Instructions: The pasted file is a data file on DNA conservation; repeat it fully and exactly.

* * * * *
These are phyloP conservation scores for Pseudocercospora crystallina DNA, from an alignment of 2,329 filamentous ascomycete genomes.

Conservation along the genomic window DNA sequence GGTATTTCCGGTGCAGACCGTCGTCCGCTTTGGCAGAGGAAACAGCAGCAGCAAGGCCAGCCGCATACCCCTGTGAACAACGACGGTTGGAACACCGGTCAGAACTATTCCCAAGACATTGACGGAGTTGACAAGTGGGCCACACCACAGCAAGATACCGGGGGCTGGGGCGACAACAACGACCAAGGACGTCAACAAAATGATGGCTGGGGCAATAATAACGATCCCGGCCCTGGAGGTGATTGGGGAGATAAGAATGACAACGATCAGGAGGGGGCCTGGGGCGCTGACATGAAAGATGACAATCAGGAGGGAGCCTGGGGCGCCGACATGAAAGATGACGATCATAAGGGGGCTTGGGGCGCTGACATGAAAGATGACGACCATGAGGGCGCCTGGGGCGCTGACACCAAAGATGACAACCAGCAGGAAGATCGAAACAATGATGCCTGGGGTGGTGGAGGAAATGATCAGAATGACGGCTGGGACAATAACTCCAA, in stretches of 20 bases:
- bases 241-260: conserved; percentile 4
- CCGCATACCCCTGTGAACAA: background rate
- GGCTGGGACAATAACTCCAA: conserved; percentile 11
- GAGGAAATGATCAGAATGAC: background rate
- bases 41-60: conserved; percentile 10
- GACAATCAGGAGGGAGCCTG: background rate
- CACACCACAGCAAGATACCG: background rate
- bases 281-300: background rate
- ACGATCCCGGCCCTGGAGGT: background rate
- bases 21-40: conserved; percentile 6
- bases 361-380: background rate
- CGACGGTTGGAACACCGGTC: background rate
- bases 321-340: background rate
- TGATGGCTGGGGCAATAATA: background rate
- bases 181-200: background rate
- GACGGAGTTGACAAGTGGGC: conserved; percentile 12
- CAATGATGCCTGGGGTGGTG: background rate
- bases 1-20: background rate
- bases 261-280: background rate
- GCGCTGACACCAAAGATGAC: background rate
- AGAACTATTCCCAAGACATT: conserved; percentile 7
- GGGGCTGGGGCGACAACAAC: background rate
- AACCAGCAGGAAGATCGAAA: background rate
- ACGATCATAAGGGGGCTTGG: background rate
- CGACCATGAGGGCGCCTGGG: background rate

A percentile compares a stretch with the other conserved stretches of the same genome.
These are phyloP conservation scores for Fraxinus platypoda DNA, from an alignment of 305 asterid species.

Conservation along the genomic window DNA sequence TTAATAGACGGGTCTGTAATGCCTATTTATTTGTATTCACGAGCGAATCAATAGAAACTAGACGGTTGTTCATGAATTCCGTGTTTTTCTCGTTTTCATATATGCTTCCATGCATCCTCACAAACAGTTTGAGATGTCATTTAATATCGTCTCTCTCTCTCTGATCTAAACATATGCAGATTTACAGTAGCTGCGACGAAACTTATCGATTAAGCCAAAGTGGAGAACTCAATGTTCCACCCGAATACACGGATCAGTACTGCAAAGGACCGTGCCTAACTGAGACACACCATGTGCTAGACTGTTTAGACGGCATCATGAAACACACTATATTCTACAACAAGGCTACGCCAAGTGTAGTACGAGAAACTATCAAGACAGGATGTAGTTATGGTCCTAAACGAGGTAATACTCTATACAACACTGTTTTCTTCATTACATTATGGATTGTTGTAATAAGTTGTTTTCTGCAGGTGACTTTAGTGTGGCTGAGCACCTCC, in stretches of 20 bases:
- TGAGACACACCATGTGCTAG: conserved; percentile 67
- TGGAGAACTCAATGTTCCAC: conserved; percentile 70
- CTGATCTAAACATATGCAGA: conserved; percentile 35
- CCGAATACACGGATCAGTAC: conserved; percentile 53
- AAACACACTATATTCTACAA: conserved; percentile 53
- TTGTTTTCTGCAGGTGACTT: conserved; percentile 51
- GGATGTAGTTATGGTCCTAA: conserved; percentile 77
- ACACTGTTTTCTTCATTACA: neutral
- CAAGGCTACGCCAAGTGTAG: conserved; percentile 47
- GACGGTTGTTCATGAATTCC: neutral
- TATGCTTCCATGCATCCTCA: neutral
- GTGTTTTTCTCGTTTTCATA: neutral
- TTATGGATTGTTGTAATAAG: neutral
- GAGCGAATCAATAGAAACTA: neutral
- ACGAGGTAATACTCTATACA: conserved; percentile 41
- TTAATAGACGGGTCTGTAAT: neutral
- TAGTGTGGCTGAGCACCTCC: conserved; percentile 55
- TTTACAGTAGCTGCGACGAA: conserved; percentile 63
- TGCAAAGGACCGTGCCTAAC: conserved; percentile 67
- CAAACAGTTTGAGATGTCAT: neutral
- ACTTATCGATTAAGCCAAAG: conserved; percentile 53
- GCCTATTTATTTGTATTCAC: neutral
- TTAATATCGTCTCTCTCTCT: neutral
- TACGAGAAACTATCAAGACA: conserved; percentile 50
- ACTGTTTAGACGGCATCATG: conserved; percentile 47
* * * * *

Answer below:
These are phyloP conservation scores for Pseudocercospora crystallina DNA, from an alignment of 2,329 filamentous ascomycete genomes.

Conservation along the genomic window DNA sequence GGTATTTCCGGTGCAGACCGTCGTCCGCTTTGGCAGAGGAAACAGCAGCAGCAAGGCCAGCCGCATACCCCTGTGAACAACGACGGTTGGAACACCGGTCAGAACTATTCCCAAGACATTGACGGAGTTGACAAGTGGGCCACACCACAGCAAGATACCGGGGGCTGGGGCGACAACAACGACCAAGGACGTCAACAAAATGATGGCTGGGGCAATAATAACGATCCCGGCCCTGGAGGTGATTGGGGAGATAAGAATGACAACGATCAGGAGGGGGCCTGGGGCGCTGACATGAAAGATGACAATCAGGAGGGAGCCTGGGGCGCCGACATGAAAGATGACGATCATAAGGGGGCTTGGGGCGCTGACATGAAAGATGACGACCATGAGGGCGCCTGGGGCGCTGACACCAAAGATGACAACCAGCAGGAAGATCGAAACAATGATGCCTGGGGTGGTGGAGGAAATGATCAGAATGACGGCTGGGACAATAACTCCAA, in stretches of 20 bases:
- bases 241-260: conserved; percentile 4
- CCGCATACCCCTGTGAACAA: background rate
- GGCTGGGACAATAACTCCAA: conserved; percentile 11
- GAGGAAATGATCAGAATGAC: background rate
- bases 41-60: conserved; percentile 10
- GACAATCAGGAGGGAGCCTG: background rate
- CACACCACAGCAAGATACCG: background rate
- bases 281-300: background rate
- ACGATCCCGGCCCTGGAGGT: background rate
- bases 21-40: conserved; percentile 6
- bases 361-380: background rate
- CGACGGTTGGAACACCGGTC: background rate
- bases 321-340: background rate
- TGATGGCTGGGGCAATAATA: background rate
- bases 181-200: background rate
- GACGGAGTTGACAAGTGGGC: conserved; percentile 12
- CAATGATGCCTGGGGTGGTG: background rate
- bases 1-20: background rate
- bases 261-280: background rate
- GCGCTGACACCAAAGATGAC: background rate
- AGAACTATTCCCAAGACATT: conserved; percentile 7
- GGGGCTGGGGCGACAACAAC: background rate
- AACCAGCAGGAAGATCGAAA: background rate
- ACGATCATAAGGGGGCTTGG: background rate
- CGACCATGAGGGCGCCTGGG: background rate

A percentile compares a stretch with the other conserved stretches of the same genome.
These are phyloP conservation scores for Fraxinus platypoda DNA, from an alignment of 305 asterid species.

Conservation along the genomic window DNA sequence TTAATAGACGGGTCTGTAATGCCTATTTATTTGTATTCACGAGCGAATCAATAGAAACTAGACGGTTGTTCATGAATTCCGTGTTTTTCTCGTTTTCATATATGCTTCCATGCATCCTCACAAACAGTTTGAGATGTCATTTAATATCGTCTCTCTCTCTCTGATCTAAACATATGCAGATTTACAGTAGCTGCGACGAAACTTATCGATTAAGCCAAAGTGGAGAACTCAATGTTCCACCCGAATACACGGATCAGTACTGCAAAGGACCGTGCCTAACTGAGACACACCATGTGCTAGACTGTTTAGACGGCATCATGAAACACACTATATTCTACAACAAGGCTACGCCAAGTGTAGTACGAGAAACTATCAAGACAGGATGTAGTTATGGTCCTAAACGAGGTAATACTCTATACAACACTGTTTTCTTCATTACATTATGGATTGTTGTAATAAGTTGTTTTCTGCAGGTGACTTTAGTGTGGCTGAGCACCTCC, in stretches of 20 bases:
- TGAGACACACCATGTGCTAG: conserved; percentile 67
- TGGAGAACTCAATGTTCCAC: conserved; percentile 70
- CTGATCTAAACATATGCAGA: conserved; percentile 35
- CCGAATACACGGATCAGTAC: conserved; percentile 53
- AAACACACTATATTCTACAA: conserved; percentile 53
- TTGTTTTCTGCAGGTGACTT: conserved; percentile 51
- GGATGTAGTTATGGTCCTAA: conserved; percentile 77
- ACACTGTTTTCTTCATTACA: neutral
- CAAGGCTACGCCAAGTGTAG: conserved; percentile 47
- GACGGTTGTTCATGAATTCC: neutral
- TATGCTTCCATGCATCCTCA: neutral
- GTGTTTTTCTCGTTTTCATA: neutral
- TTATGGATTGTTGTAATAAG: neutral
- GAGCGAATCAATAGAAACTA: neutral
- ACGAGGTAATACTCTATACA: conserved; percentile 41
- TTAATAGACGGGTCTGTAAT: neutral
- TAGTGTGGCTGAGCACCTCC: conserved; percentile 55
- TTTACAGTAGCTGCGACGAA: conserved; percentile 63
- TGCAAAGGACCGTGCCTAAC: conserved; percentile 67
- CAAACAGTTTGAGATGTCAT: neutral
- ACTTATCGATTAAGCCAAAG: conserved; percentile 53
- GCCTATTTATTTGTATTCAC: neutral
- TTAATATCGTCTCTCTCTCT: neutral
- TACGAGAAACTATCAAGACA: conserved; percentile 50
- ACTGTTTAGACGGCATCATG: conserved; percentile 47